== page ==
A Song of Ascents. Of Solomon.
This psalm is known as a wisdom Psalm, along with the next Psalm. The Rabbis say, “The Psalmist offers his advice on how to succeed in these important endeavors” (the endeavors spoken about are those that tend to building a home, earning a living, raising a family).
1 Unless the LORD builds the house, They labor in vain who build it; Unless the LORD guards the city, The watchman stays awake in vain. 2 It is vain for you to rise up early, To sit up late, To eat the bread of sorrows; For so He gives His beloved sleep.
The thrust of these two verses focuses on the Lord’s protection over the house built. Taking the physical matters into account, the psalmist (Solomon) transfers the application to the family. Thus, the house built is not a physical structure, but of a family. Man will make his plans relative to the environment in which he lives. He considers the ground, the building material that will be used in the structure built and the tools to accomplish his task at building. No matter his effort, if the Lord stands opposed to him, that which he wants to build will not be built (cf. Genesis 11). We see, however, that the physical structures that are all around us stand tall and, at the same time, we are very much aware that those who built these structures have little to no interest in the Lord’s way of righteousness. Is this, then, a contradiction to what the psalmist is saying? If one interprets it exclusively as a matter pertaining to the physical environment, then perhaps one can so conclude. On the other hand, if there is a deeper meaning (and there is as the Psalm unfolds), then there is no contradiction, but a point of application. Another point to not miss is the psalmist’s words having direct application to the nation of Israel because that was his own environment. In other words, the psalmist wrote about his own community and its relationship with the Lord and His covenant. The Rabbis highlight the failings of Solomon at this point. With all the effort expended to instruct him in the right ways, when Solomon married the daughter of Pharaoh, he sowed the seeds of his own destruction. In fact, David was the man who penned this Psalm and gave it to Solomon when he learned of this impending marriage, trying to dissuade him from it (Artscroll 1542). Thus, looking at 127:1, the primary emphasis is on the Lord’s involvement in the building of that which is important. One can build, but the structure won’t stand; one can guard, but the structure won’t be protected. In verse 2, the vanity is related to the hard work put into the building up of one’s house. By analogy, one can get up early and go to bed late, but as the home is built without the Lord, the one working hard will fail to rest in his sleep. The “psalmist decries this [approach] as an inferior way of life if the hard work is only for the purpose of providing daily food and clothing for oneself and the family” (EBC-Revised 913). The NET offers this thought: “Hard work by itself is not what counts, but one’s relationship to God, for God is able to bless an individual even while he sleeps.”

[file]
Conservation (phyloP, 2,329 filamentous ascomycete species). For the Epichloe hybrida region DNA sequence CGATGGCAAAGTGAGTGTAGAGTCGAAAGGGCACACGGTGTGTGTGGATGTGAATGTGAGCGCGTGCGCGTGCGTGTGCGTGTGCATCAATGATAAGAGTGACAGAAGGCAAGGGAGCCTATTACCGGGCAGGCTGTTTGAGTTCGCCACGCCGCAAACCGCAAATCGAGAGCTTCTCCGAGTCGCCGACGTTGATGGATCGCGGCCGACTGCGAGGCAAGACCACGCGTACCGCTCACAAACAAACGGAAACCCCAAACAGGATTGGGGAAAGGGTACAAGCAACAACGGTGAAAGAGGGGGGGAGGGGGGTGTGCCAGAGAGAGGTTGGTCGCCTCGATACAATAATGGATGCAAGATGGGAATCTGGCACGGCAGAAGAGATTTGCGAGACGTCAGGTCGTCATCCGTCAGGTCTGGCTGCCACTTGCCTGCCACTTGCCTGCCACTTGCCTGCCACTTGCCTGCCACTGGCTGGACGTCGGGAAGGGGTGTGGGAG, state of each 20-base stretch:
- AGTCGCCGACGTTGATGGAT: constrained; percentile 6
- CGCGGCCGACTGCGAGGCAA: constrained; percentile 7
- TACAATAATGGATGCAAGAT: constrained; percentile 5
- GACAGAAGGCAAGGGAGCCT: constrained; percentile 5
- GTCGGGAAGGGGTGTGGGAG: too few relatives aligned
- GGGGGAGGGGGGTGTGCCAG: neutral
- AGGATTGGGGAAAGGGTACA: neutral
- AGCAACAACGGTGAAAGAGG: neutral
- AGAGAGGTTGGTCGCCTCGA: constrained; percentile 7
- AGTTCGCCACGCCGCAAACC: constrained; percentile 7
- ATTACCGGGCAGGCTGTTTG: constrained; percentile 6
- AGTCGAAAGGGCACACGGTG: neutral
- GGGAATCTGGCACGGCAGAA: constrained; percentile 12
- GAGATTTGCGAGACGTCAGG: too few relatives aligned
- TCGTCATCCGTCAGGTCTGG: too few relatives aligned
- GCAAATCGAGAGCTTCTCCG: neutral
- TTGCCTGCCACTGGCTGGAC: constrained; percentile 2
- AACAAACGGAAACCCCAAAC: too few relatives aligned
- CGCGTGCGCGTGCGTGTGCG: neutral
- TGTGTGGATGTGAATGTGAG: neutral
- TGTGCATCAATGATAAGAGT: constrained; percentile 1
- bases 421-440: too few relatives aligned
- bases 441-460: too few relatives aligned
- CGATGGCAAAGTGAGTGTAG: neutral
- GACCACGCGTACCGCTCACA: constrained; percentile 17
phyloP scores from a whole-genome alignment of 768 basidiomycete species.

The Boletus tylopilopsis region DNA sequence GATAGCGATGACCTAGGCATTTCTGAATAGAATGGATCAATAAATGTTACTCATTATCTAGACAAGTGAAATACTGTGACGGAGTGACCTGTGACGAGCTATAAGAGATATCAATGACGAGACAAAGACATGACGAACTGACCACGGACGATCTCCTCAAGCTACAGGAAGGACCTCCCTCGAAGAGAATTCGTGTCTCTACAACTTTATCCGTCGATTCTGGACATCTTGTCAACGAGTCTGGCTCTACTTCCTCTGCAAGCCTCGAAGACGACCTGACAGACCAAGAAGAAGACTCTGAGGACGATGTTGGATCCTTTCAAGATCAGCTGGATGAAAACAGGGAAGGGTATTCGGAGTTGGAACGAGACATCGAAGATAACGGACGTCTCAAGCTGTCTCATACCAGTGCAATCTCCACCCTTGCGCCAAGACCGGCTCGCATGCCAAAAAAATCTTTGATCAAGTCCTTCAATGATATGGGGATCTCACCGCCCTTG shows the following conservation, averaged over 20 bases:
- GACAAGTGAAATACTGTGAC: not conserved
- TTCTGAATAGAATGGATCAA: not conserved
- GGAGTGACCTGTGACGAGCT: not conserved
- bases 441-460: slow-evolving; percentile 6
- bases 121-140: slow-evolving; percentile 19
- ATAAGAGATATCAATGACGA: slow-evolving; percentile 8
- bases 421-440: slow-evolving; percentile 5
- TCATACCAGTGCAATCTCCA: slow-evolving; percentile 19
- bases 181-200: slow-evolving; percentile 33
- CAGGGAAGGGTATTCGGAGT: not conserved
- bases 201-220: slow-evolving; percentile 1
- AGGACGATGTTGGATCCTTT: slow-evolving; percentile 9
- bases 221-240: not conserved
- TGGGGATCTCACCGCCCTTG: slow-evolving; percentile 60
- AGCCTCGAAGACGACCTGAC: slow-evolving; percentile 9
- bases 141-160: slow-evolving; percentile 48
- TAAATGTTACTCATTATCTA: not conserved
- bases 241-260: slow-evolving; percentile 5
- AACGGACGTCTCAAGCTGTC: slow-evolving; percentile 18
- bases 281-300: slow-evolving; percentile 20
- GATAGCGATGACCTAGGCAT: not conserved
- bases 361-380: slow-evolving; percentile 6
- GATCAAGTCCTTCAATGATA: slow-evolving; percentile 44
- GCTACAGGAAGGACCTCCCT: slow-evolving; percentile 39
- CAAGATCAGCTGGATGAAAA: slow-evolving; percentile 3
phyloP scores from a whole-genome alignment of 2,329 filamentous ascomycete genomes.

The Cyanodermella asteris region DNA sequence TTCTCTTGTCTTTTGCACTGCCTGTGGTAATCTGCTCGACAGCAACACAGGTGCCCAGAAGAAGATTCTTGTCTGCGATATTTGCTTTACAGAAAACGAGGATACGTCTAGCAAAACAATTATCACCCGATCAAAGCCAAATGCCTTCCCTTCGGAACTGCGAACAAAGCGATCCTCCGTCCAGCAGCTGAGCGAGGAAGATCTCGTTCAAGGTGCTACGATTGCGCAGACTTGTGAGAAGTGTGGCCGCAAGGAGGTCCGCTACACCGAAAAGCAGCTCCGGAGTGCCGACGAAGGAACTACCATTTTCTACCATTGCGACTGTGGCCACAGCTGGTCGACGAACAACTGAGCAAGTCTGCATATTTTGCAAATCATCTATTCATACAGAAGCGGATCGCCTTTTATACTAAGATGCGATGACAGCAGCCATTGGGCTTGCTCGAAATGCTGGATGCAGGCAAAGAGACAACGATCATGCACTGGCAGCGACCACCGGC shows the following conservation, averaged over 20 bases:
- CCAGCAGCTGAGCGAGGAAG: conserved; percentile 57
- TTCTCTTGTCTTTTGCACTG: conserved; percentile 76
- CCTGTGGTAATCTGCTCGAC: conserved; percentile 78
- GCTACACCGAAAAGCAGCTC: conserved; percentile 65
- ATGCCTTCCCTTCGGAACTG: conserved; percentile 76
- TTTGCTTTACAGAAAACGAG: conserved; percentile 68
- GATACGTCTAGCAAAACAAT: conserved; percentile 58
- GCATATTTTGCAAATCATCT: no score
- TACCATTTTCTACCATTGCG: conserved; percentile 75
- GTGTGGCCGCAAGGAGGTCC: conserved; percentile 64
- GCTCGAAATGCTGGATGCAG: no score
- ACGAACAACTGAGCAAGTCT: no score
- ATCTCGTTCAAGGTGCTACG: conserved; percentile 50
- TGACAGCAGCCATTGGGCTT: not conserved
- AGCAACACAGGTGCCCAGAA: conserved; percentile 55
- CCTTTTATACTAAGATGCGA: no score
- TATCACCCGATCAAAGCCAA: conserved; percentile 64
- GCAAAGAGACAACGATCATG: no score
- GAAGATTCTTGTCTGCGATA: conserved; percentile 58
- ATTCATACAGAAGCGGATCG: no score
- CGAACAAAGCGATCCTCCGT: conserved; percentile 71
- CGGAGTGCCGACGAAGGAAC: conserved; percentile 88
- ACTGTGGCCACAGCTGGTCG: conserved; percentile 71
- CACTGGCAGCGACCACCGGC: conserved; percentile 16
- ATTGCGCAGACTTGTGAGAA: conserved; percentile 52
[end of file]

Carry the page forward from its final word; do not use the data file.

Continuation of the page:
Strangely, the Rabbis interpret verse 2 in allegory to refer to Absalom (rise up early) and Adonijah (sit up late). In other words, the Lord’s anointed (Solomon) was not going to be thwarted by to “upstarts” when the lord set the foundation in place with David, then Solomon.
Leupold calls the break between verse 2 and 3 more incidental than real (891).
3 Behold, children are a heritage from the LORD, The fruit of the womb is a reward. 4 Like arrows in the hand of a warrior, So are the children of one’s youth. 5 Happy is the man who has his quiver full of them; They shall not be ashamed, But shall speak with their enemies in the gate.
The NIV, Young’s Literal and the NET use the word “sons” rather than “children.” The NET has this translator note “Some prefer to translate this term with the gender neutral “children,” but “sons” are plainly in view here, as the following verses make clear.” Most translations render the Hebrew word “children” but it is worth notice how others render it. In his commentary, L. C. Allen renders the word “sons” (Word Biblical Commentary); Keil and Delitzsch said the Hebrew word includes daughters, thus indicating that the word is understood as “sons.” “The concern of the Israelite was not only that he would have children but particularly that he would have sons, who in that patriarchal society held the right of inheritance…” (EBC-Revised 914). Ash/Miller writes, “Sons may be understood here of male children only (cf. the NEB), if emphasis is placed on their hunting prowess (vs. 4), or if they are thought of as defenders of the family (vs. 5)” (407).